Following the video in which the Queen has been caught on camera saying Chinese officials were “very rude” during last year’s state visit by President Xi Jinping, BBC’s coverage of the comments were censored in China.

The BBC World News blanked out during a report on the conversation in which Her Majesty spoke with a senior police officer at a Buckingham Palace garden party on Tuesday 10th May.

The Queen’s remarks were caught on tape as she was introduced to Metropolitan Police Commander Lucy D’Orsi, who the monarch is told had overseen security during President Xi’s visit to the UK in October.

The invitation to President Xi was part of the UK government’s policy of securing Chinese investment.

At the party marking HM The Queen’s 90th birthday, a discussion took place about the treatment given by Chinese officials during the visit to Britain’s ambassador to China.

The police official went on to tell the Queen that Commander D’Orsi had been “seriously, seriously undermined by the Chinese, but she managed to hold her own and remain in command”.

Commander D’Orsi told the Queen: “I was the Gold Commander so I’m not sure whether you knew, but it was quite a testing time for…”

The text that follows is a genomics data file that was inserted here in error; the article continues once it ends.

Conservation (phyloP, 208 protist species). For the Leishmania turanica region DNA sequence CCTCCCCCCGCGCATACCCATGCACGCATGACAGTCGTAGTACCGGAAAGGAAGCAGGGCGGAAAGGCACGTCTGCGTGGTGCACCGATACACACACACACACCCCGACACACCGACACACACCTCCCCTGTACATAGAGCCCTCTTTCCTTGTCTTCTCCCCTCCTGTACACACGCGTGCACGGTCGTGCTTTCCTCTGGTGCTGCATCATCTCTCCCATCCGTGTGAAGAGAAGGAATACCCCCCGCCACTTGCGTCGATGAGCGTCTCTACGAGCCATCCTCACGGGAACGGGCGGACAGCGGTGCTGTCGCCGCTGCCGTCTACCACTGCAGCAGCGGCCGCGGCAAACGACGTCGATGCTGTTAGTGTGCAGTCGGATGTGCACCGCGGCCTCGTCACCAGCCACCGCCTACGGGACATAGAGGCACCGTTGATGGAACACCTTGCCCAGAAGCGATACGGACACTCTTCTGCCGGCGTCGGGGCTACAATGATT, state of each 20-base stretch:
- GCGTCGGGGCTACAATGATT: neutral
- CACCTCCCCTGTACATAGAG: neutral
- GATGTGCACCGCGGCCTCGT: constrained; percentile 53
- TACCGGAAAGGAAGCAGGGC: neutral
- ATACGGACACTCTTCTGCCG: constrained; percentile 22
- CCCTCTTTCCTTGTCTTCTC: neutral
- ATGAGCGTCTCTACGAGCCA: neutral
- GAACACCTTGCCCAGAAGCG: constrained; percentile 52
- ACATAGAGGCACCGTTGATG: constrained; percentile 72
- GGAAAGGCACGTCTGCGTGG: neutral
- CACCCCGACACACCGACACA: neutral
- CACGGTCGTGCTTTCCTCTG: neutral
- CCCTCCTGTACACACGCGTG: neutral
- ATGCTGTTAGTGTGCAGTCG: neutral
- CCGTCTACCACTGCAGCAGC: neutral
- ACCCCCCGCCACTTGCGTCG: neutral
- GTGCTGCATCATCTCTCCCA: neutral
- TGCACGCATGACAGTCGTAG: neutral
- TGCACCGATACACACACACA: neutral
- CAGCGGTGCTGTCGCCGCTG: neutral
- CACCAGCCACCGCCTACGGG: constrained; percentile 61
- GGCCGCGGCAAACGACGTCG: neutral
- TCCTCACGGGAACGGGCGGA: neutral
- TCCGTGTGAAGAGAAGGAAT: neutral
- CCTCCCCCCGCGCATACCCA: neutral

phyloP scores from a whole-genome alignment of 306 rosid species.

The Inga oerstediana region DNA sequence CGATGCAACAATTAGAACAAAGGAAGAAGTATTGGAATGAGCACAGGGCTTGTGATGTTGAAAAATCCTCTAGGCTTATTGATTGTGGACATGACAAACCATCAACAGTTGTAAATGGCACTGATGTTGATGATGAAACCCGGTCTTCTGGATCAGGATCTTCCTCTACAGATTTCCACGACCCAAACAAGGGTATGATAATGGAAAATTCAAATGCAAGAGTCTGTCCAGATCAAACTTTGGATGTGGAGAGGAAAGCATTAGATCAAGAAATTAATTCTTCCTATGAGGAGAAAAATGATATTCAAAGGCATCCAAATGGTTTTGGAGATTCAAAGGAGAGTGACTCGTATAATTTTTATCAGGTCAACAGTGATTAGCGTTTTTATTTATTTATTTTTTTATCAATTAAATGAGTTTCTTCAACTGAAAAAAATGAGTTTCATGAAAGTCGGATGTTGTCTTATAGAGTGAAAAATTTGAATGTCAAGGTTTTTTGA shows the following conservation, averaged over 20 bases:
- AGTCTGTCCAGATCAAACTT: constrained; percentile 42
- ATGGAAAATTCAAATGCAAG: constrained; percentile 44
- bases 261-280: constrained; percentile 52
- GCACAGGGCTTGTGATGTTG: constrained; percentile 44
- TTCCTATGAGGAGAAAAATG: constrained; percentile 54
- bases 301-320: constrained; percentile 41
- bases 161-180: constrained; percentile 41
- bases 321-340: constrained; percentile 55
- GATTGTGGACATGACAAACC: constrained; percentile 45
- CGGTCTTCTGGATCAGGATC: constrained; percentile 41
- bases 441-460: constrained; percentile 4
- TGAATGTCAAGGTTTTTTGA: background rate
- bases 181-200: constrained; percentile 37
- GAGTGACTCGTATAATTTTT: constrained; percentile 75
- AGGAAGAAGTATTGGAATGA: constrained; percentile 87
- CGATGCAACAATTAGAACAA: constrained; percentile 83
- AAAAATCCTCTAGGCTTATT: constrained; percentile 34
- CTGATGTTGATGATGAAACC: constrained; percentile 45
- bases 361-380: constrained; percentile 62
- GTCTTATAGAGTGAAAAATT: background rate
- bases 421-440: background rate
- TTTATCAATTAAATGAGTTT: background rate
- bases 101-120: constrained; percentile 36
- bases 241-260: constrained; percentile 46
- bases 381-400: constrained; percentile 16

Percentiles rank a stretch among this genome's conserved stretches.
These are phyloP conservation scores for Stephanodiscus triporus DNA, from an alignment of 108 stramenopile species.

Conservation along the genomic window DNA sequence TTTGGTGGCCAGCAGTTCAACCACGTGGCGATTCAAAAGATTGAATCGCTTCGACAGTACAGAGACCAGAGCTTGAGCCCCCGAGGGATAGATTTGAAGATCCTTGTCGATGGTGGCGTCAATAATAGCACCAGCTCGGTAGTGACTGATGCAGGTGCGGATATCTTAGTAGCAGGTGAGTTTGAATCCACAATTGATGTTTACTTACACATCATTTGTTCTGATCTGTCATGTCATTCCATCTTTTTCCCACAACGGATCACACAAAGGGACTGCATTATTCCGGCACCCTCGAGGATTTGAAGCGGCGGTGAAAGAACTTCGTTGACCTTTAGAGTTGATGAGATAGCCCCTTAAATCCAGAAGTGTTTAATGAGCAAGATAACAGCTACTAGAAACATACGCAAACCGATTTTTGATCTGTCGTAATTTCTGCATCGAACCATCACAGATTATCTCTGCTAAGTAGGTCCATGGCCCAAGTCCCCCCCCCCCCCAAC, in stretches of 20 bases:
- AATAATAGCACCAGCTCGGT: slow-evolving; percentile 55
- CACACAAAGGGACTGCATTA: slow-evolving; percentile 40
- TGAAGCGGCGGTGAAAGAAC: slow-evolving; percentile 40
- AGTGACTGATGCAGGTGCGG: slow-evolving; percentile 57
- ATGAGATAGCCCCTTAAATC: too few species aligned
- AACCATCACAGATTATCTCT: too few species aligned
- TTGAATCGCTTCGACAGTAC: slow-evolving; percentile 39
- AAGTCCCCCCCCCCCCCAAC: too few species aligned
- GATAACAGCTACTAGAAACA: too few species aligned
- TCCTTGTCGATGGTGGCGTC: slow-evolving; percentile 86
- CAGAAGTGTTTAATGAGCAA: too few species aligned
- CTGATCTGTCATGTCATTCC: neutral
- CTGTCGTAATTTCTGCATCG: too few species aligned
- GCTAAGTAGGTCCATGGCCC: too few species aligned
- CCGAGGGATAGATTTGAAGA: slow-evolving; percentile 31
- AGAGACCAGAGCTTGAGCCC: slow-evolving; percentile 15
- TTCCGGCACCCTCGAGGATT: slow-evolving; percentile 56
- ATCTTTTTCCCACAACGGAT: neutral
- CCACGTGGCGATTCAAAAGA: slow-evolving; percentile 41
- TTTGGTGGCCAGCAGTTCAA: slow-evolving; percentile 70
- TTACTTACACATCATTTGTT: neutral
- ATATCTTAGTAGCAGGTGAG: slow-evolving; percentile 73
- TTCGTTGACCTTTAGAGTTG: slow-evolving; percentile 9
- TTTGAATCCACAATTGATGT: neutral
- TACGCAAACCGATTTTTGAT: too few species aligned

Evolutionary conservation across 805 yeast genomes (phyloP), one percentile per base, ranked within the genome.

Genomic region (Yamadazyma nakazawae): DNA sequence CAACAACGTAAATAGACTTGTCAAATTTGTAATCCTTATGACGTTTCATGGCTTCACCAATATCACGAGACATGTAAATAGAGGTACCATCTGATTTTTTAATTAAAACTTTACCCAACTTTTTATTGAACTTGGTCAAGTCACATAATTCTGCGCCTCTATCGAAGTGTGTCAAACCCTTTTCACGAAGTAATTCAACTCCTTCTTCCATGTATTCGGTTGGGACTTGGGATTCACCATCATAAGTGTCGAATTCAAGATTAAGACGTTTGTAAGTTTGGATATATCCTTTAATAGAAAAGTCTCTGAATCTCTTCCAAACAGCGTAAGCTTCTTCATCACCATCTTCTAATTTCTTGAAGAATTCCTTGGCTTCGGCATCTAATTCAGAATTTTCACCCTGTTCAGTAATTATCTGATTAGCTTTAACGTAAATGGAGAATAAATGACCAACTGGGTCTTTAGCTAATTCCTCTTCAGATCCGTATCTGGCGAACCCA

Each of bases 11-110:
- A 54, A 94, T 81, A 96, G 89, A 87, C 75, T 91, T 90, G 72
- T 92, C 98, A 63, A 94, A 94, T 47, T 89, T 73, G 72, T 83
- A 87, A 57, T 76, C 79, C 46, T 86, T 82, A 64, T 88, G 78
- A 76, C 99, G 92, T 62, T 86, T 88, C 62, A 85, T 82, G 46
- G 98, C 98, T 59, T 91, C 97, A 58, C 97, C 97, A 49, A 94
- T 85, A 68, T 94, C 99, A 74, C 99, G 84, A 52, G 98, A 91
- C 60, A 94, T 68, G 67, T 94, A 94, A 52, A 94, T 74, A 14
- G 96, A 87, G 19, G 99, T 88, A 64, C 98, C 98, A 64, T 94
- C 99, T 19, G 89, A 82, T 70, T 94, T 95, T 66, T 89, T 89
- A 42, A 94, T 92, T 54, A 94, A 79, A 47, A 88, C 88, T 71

“I did,” the Queen said.

Commander D’Orsi continued: “It was at the point they walked out of Lancaster House and told me that the trip was off, that I felt…”

The Queen said: “They were very rude to the ambassador.”

Commander D’Orsi replied: “They were… it was very rude and undiplomatic I thought.”

The Queen described it as “extraordinary”.

She is heard to respond: “Oh, bad luck.”

A Buckingham Palace spokesman later said: “We do not comment on the Queen’s private conversations.

“However, the Chinese State Visit was extremely successful and all parties worked closely to ensure it proceeded smoothly.”

At the time of the visit, the Queen hailed it as a “milestone” and declared Anglo-Chinese ties were being taken to “ambitious” new heights.

President Xi Jinping and his wife Peng Liyuan were honoured with a state banquet at Buckingham Palace, hosted by the Queen.

This came after David Cameron was overheard saying Afghanistan and Nigeria were “fantastically corrupt”.

Earlier at Buckingham Palace, the prime minister David Cameron was filmed at making unguarded comments about Nigeria and Afghanistan.

Talking about this week’s anti-corruption summit in London, he said: “We’ve got some leaders of some fantastically corrupt countries coming to Britain. Nigeria and Afghanistan, possibly the two most corrupt countries in the world.”

The Archbishop of Canterbury Justin Welby stepped in to intervene saying: “But this particular president is not corrupt. He’s trying very hard.” before Speaker John Bercow said: “They are coming at their own expense, one assumes?”

It’s believed that the archbishop was referring to Nigeria’s President Muhammadu Buhari, who won elections last year promising to fight widespread corruption.

Mr Buhari said he was “shocked” by the prime minister’s comments, while a senior Afghan official said the characterisation was “unfair”.